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Ecological Morphology and Life History Variation
During last decades, lizards were among the model animal groups for studying factors which determine the variation of life-history and demography traits within and among species. These studies have developed an advanced theoretical and methodological framework, but the weak point is that they cover only a small set of populations and taxa. The problem is that both mark-recapture and experimental studies - the main tool to obtain data on growth and longevity in wild animals - are very time-consuming.
A promising alternative tool to get such data is the recording structures analysis (Mina & Klevezal, 1970; Klevezal, 1988), also known as skeletochronology (Castanet et al. 1977). This method based on counting and measuring growth layers in bone or other hard tissues provides not only an accurate age determination in reptiles and amphibians, but also a quantitative estimation of the pattern of bone growth (Smirina, 1969, 1994; Castanet, 1970, 1994; Castanet & Smirina, 1990). Moreover, individual trajectories of body growth can be back-calculated from the bone growth marks (Smirina, 1983; Marunouchi et al., 2000, etc.).
In cooperation with E. M. Smirina (N. K. Koltsov Institute of Developmental Biology, research team of G. A. Klevezal) I have studied altitudinal variation and sex differences for age structure, asymptotic body size and growth pattern in two related lizard species (Lacerta agilis boemica and L. strigata) from the Caucasus. The data were obtained from preserved specimens, using skeletochronology and back-calculation methods. As nobody before had applied the back-calculation technique to squamate reptiles, methodological problems which can arise by inferences about body growth from skeletochronological data have been another important target of our study (Roitberg & Smirina, 1995, 2005, in press). An extension of this work is our current study on the geographic variation of sexual size dimorphism in a widespread lizard species, Lacerta agilis (Roitberg & Smirina, in review; Roitberg, 2005; Roitberg, in prep.). This study may have some methodological interest as it includes a meta-analysis and considers different statistical estimators of adult body size. Choice of appropriate estimators for this trait imposes problems for ectoterm animals as they exhibit substantial post-maturity growth.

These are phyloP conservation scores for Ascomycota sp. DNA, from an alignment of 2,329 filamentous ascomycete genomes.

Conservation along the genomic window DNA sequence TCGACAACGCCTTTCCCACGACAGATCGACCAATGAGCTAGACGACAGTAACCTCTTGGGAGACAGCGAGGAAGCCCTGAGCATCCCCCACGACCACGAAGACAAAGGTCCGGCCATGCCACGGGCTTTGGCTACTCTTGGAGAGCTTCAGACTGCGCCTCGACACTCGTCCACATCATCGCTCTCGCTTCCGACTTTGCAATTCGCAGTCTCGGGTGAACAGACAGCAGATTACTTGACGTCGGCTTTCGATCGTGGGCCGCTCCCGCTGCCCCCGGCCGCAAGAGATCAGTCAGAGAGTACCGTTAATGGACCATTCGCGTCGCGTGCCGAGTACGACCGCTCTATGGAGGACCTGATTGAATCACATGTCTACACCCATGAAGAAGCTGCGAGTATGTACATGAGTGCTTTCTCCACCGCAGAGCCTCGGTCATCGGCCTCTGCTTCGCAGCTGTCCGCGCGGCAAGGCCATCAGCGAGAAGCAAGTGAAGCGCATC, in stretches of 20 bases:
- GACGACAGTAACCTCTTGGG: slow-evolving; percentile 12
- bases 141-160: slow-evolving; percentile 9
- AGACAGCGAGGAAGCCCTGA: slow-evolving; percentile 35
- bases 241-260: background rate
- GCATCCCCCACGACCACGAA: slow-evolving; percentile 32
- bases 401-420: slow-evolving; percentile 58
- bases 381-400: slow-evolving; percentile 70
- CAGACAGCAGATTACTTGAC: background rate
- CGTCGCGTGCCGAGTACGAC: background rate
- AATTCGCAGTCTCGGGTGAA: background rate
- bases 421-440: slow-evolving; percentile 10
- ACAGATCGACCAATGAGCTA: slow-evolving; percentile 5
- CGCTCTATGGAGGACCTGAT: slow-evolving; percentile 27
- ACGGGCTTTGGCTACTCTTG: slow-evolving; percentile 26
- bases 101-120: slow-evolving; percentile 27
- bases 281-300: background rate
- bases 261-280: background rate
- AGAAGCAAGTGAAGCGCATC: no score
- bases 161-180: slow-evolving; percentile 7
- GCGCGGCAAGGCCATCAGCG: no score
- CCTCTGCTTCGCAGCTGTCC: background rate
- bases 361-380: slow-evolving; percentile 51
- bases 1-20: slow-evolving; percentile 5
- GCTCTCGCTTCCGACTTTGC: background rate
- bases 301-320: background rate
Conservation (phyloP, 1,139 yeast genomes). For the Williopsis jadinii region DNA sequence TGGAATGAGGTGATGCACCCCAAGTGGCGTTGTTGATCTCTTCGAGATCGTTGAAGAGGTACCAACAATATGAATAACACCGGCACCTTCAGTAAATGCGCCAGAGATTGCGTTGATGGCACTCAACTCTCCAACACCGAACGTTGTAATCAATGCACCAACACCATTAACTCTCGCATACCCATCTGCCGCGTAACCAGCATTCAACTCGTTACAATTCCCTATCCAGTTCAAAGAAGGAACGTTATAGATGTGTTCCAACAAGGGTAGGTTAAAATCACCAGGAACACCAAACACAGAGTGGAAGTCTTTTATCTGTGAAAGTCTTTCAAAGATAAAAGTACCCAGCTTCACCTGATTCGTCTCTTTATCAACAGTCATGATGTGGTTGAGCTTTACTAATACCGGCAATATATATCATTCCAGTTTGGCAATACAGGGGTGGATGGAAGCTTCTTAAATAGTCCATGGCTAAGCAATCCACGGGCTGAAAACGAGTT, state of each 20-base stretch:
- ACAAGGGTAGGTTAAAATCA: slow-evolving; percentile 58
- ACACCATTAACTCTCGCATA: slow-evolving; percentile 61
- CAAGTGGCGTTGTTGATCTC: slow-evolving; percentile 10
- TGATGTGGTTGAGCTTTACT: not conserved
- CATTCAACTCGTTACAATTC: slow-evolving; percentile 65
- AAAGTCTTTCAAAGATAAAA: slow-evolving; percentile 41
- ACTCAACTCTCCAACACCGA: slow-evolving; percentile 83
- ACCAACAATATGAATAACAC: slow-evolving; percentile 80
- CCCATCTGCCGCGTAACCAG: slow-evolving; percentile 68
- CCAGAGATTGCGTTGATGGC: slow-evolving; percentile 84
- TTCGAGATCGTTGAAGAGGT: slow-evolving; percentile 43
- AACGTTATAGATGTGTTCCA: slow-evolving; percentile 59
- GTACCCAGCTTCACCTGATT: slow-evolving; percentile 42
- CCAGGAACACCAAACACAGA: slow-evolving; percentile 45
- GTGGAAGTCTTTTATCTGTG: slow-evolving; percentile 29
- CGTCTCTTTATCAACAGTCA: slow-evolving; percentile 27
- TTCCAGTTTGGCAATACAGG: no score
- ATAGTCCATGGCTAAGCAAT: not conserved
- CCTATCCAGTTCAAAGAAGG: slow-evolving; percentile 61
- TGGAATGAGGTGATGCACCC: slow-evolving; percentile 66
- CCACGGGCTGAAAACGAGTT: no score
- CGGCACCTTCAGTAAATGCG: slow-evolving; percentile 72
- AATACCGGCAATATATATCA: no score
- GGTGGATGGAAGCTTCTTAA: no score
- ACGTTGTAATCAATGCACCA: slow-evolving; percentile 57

Trends and Constraints in Morphological Variation
My previous research involved various aspects of intraspecific morphological variability in lacertid lizards. Reptilian pholidosis is an excellent model for studying general regularities in variation and evolution of morphological structures. This is particularly true for Lacertidae whose scutellation consists of well-defined series providing plenty of precisely countable characters. Although these characters are widely used in intraspecific taxonomy as well as in microevolutionary studies the morphological content of the variation usually remains out of special analysis. Studying variation of pholidotic traits in several species of the genera Lacerta and Darevskia, I addressed various topics like the intrinsic trends of variability due to developmental constraints (Roitberg, 1991, 1999b; Roitberg & Rostova, 1999 and in prep.), morphological aspects of speciation (Roitberg, 1999a), differences in the level of phenetic differentiation in related sympatric species (Roitberg, 1994).
Relevance to Climate Change
Both life history and morphological studies could contribute to the problem of the effect of the global warming on natural populations. Dynamics of microgeographic distribution of some lizard species during last decades ( Roitberg et al., 2000; Tuniev, 2003) as well as comparing life history (using skeletochronology) and external morphology of recent samples with those collected from the same localities some 20-50 years ago (cf. J. C. Lee, 1992) could provide very useful data.